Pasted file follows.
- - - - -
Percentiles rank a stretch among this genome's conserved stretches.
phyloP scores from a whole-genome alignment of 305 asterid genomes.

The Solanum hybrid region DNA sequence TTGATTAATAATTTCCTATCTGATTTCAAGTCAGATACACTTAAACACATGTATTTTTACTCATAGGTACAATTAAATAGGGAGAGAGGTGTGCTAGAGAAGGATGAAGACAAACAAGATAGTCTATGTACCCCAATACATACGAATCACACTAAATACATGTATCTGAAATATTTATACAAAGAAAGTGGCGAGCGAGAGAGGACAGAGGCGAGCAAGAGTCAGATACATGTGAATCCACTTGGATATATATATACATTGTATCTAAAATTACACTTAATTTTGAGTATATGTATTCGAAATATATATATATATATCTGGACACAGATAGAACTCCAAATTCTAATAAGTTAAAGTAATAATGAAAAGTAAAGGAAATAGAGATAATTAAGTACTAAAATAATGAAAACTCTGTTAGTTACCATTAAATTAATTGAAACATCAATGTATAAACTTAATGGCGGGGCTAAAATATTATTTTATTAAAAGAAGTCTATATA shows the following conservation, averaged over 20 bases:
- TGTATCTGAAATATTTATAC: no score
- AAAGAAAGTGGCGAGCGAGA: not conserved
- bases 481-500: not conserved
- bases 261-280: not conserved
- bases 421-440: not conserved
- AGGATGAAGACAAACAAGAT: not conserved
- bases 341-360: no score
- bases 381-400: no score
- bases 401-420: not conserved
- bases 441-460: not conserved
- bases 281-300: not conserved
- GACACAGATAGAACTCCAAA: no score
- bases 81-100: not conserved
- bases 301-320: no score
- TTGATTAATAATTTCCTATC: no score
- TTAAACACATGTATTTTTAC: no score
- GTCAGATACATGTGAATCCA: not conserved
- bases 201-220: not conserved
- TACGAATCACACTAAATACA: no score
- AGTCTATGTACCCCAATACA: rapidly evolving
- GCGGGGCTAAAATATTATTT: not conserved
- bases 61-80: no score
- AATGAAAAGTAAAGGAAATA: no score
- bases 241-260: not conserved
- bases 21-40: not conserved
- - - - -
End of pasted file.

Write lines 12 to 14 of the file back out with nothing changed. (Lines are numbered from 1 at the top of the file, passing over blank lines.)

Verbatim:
- bases 401-420: not conserved
- bases 441-460: not conserved
- bases 281-300: not conserved